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Eugene Levy, from left, Annie Murphy, Daniel Levy and Catherine O'Hara cast members in the Pop TV series 'Schitt's Creek' pose for a portrait in Pasadena, Calif., in January 2018.
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7 Times Schitt’s Creek’s Stars Used Their Fame to Inspire Action

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In its sixth and final season, the beloved Canadian sitcom Schitt’s Creek swept the comedy category at the 72nd Primetime Emmy Awards. The show won a total of nine Emmys, the most ever for a comedy in a single year.

Created by the father-and-son duo Eugene and Dan Levy, who both star in the show, Schitt’s Creek chronicles the life of a formerly wealthy family when they are forced to relocate to a small town in the middle of nowhere. 

What began in 2015 as a little-known series with an odd name has become a critically-acclaimed comedy watched by people from all over the world. It has also broken down barriers through its portrayal of LGBTQ+ people and their relationships, impacting millions of viewers by spreading the message of love and acceptance.

The cast of Schitt’s Creek has used their fame to raise awareness for many issues that are important to them. Here are seven times the stars of Schitt’s Creek used their celebrity platform to inspire action.

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1. Dan Levy called on people to vote during Emmy acceptance speech.

When Levy stepped up to the mic to accept the award for Outstanding Comedy Series, he spent his few minutes in the spotlight asking people to spread the series’ message through civic engagement.

“I just wanted to say, for any of you who have not registered to vote, please do so, and then go out and vote, because that is the only way that we are going to have some love and acceptance out there,” he said.

Levy’s call to action came a few days before National Voter Registration Day in the US. With registration deadlines coming up in the next couple weeks, time is running out for people to register and participate in November’s presidential elections.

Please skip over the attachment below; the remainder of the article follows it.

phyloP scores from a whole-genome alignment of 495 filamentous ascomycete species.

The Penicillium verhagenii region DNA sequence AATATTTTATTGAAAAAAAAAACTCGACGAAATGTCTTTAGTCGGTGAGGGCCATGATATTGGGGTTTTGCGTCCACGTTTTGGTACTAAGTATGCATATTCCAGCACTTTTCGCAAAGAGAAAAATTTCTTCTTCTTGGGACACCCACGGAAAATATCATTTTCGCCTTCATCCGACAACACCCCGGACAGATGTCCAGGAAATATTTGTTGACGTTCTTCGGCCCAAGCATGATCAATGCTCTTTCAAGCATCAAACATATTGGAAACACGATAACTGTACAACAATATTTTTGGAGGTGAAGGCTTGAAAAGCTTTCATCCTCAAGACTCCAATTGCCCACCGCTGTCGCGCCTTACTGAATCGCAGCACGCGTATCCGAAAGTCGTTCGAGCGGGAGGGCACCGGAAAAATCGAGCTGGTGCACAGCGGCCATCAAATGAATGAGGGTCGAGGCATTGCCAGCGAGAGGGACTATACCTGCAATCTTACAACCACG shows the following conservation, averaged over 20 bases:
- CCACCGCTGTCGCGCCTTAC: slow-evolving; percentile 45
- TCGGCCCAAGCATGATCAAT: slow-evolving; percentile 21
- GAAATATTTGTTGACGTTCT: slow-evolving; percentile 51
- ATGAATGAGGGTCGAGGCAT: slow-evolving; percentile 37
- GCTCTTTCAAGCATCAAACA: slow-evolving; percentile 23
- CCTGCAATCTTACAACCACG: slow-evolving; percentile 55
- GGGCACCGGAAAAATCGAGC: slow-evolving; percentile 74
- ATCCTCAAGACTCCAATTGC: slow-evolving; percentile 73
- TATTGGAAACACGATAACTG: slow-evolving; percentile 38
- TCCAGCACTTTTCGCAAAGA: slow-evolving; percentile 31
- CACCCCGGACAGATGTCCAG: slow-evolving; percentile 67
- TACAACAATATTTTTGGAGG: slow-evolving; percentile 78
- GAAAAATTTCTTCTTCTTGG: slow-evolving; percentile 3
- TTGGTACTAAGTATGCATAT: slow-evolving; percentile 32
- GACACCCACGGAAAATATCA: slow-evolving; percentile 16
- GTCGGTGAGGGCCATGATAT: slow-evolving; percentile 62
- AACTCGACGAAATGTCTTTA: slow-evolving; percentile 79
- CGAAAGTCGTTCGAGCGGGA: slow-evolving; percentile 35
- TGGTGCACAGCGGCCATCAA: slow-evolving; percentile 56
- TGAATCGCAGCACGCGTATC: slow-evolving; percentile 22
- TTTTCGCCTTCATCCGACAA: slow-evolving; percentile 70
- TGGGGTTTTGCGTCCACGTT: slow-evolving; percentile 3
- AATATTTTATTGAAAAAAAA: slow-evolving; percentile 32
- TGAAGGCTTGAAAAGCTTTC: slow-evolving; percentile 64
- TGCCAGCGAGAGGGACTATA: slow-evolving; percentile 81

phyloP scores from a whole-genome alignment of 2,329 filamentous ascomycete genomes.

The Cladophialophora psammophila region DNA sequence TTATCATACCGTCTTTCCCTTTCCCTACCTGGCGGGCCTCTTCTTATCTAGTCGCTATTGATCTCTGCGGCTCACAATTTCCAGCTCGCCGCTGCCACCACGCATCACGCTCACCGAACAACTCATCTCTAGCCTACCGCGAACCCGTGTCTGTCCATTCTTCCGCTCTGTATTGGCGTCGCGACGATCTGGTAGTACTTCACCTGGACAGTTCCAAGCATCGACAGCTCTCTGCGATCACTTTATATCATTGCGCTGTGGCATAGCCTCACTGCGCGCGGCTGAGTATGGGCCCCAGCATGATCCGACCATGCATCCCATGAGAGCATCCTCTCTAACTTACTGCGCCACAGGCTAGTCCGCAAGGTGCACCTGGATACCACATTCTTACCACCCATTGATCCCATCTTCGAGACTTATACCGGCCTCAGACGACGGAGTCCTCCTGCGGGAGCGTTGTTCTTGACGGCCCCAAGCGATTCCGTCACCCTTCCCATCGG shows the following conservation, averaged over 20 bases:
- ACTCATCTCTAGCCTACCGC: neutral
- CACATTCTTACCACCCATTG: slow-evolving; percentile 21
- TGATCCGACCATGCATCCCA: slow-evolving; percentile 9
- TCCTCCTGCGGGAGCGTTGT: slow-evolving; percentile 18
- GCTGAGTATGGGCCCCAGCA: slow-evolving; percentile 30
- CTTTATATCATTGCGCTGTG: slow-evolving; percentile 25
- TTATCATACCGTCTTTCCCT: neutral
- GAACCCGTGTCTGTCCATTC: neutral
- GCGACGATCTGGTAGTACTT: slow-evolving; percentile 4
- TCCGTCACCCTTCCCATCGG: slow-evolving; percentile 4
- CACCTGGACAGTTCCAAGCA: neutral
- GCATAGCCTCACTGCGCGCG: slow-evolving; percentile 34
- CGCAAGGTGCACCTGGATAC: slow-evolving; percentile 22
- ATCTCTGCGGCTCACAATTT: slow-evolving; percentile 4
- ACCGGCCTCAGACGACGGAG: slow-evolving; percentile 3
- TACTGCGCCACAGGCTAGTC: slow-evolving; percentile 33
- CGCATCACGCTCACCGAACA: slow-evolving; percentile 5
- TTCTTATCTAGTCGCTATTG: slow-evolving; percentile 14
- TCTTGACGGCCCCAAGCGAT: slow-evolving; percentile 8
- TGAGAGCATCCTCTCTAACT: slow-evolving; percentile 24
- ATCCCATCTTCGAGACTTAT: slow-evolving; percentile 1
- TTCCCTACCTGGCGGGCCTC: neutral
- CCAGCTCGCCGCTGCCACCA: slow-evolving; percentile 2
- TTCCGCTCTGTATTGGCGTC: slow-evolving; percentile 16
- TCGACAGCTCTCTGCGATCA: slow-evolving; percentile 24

2. Schitt’s Creek raised funds for food banks during the COVID-19 pandemic.

When the COVID-19 pandemic began to rapidly spread in North America in March, the cast of Schitt’s Creek decided to use their platform to raise money for food banks in Canada and the US. As lockdowns disrupted food production and supply chains, and schools that provided meals to students shut down, food insecurity worsened around the world.

On March 31, the show launched a week-long fundraiser called “Schitt’s Creek Gives Back,” during which cast members hosted Instagram Live sessions every day of the week to encourage fans to donate whatever amount they could. 

By the final day of the fundraiser, which coincided with the airing of the series’ final episode, the cast had raised more than $165,000 for Food Banks Canada and Feeding America, surpassing their initial goal of $100,000.

On their fundraising page, the cast had written that they wanted to show people “the same kind of generosity and goodwill that our fans have shown us over the last six years.”

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3. Annie Murphy became a CARE Ambassador to raise awareness for girls’ rights.

Murphy, who plays Alexis Rose on the show, became a CARE Canada Ambassador last year and has been shining light on the issues that women, girls, and Syrian refugees are facing.